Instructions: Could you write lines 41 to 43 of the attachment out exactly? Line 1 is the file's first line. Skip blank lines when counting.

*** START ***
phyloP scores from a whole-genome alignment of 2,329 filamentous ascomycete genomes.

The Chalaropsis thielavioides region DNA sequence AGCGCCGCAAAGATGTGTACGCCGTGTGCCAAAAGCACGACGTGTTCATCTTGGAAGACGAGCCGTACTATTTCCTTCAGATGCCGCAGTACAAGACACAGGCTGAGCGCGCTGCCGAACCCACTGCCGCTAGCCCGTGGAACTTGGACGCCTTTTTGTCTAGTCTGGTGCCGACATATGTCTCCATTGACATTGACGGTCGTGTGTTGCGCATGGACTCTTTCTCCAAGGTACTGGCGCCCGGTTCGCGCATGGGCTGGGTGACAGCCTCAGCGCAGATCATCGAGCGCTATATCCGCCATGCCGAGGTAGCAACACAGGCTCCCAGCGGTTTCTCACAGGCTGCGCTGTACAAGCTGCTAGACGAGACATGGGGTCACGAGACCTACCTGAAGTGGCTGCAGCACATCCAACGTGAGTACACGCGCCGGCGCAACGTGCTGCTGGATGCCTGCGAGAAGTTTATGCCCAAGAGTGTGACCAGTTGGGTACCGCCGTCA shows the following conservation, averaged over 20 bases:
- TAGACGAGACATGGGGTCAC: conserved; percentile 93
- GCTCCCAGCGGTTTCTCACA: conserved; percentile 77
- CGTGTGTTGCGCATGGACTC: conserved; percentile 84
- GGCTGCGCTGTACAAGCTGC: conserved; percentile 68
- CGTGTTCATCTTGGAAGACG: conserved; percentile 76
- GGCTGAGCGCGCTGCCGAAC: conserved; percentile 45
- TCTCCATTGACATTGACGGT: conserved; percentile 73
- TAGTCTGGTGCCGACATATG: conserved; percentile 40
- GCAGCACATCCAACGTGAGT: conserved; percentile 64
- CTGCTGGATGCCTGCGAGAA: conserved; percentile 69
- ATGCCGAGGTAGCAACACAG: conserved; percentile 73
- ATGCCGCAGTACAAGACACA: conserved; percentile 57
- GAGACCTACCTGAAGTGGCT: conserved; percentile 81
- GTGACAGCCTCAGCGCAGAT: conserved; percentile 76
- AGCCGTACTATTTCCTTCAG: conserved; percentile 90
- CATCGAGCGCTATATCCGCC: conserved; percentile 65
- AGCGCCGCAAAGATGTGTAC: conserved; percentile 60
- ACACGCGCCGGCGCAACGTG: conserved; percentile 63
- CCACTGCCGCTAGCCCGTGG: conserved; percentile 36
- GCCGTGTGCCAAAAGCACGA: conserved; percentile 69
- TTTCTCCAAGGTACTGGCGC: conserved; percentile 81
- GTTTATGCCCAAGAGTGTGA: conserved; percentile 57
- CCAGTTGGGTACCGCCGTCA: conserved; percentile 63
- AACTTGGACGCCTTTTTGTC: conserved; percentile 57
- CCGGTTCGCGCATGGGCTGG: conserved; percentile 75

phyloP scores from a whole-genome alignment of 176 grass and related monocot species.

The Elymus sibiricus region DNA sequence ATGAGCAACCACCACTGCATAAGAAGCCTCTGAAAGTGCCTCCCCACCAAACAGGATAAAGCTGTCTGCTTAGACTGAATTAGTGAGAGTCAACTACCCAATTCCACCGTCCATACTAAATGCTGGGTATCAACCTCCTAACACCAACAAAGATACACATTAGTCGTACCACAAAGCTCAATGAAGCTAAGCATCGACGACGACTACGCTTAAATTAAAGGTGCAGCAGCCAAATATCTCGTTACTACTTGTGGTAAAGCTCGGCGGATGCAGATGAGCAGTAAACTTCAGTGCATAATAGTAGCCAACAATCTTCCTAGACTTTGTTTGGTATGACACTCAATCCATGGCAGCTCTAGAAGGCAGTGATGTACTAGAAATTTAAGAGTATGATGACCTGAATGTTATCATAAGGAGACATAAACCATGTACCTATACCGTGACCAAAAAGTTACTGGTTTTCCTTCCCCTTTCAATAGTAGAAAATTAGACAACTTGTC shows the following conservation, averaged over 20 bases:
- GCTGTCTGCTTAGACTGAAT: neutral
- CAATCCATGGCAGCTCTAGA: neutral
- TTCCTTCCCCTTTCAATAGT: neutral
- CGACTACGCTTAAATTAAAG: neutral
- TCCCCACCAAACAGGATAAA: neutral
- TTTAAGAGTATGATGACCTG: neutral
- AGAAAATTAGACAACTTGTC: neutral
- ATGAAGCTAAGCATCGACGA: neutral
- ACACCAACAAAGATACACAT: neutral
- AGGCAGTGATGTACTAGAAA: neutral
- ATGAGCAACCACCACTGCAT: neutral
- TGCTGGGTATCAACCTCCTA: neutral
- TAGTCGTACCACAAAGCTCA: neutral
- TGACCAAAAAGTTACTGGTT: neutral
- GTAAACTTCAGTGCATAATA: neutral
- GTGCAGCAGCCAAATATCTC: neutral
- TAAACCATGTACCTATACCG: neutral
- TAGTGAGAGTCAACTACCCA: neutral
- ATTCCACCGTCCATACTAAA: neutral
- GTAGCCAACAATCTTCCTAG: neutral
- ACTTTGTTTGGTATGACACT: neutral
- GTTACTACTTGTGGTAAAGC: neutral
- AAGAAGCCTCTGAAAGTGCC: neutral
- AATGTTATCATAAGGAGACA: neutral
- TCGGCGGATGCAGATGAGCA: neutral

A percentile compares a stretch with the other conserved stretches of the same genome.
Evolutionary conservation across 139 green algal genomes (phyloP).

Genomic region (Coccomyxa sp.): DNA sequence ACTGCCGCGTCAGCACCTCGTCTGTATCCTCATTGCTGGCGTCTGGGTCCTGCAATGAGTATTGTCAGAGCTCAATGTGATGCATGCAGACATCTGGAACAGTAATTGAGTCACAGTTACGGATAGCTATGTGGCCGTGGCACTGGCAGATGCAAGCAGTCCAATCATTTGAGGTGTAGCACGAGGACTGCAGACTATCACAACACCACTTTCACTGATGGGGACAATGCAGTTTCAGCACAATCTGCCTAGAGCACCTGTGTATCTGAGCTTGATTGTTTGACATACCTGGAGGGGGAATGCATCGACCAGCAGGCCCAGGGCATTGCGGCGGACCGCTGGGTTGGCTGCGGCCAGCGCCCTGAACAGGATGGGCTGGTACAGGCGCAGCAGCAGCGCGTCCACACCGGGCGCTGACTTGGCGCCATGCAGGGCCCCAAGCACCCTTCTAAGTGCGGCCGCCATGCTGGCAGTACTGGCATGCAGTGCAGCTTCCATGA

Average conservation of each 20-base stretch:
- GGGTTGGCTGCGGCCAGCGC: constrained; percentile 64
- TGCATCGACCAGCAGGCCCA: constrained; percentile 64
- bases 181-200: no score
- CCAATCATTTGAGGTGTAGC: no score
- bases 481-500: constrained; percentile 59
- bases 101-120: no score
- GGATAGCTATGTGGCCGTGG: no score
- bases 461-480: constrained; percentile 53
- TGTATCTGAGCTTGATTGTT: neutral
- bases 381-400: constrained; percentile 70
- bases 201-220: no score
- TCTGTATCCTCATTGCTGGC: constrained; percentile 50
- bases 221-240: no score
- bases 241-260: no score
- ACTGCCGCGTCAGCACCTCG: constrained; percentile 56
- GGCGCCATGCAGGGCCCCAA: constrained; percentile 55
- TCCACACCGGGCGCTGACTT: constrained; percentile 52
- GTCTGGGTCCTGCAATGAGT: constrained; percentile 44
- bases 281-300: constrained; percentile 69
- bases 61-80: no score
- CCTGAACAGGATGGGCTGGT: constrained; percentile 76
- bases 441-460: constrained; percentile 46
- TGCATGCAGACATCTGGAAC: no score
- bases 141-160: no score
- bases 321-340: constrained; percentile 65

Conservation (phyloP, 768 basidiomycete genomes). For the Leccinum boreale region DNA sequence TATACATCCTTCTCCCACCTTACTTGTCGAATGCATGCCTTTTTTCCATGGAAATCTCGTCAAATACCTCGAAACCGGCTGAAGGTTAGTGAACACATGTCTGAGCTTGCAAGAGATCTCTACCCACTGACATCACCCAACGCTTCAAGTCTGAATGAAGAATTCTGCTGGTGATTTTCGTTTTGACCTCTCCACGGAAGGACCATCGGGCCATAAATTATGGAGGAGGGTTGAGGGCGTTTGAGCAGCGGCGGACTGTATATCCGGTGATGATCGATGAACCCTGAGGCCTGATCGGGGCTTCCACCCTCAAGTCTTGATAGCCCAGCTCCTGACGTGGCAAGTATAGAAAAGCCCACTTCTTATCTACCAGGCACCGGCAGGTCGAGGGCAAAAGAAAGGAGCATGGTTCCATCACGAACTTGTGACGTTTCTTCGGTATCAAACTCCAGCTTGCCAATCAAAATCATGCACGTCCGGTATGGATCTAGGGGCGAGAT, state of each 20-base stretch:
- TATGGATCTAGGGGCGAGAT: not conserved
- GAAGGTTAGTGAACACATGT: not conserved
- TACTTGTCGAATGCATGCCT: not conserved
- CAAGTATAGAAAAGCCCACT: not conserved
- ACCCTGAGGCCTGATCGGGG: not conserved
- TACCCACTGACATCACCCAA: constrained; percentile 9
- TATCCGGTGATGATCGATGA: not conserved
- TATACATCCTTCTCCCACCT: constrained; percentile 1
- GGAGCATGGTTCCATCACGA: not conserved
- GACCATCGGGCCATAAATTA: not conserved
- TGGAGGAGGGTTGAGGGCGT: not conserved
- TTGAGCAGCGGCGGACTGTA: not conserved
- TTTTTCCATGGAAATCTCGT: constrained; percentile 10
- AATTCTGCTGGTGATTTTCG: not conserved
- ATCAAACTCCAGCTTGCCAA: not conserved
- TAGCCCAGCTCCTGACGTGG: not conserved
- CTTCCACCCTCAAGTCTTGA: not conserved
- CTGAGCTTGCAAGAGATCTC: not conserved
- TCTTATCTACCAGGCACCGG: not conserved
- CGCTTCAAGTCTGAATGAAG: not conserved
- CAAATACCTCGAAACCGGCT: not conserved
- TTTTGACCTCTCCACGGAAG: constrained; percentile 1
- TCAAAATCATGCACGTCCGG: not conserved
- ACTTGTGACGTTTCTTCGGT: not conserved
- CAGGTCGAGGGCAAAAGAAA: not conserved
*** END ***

- TGCTGGGTATCAACCTCCTA: neutral
- TAGTCGTACCACAAAGCTCA: neutral
- TGACCAAAAAGTTACTGGTT: neutral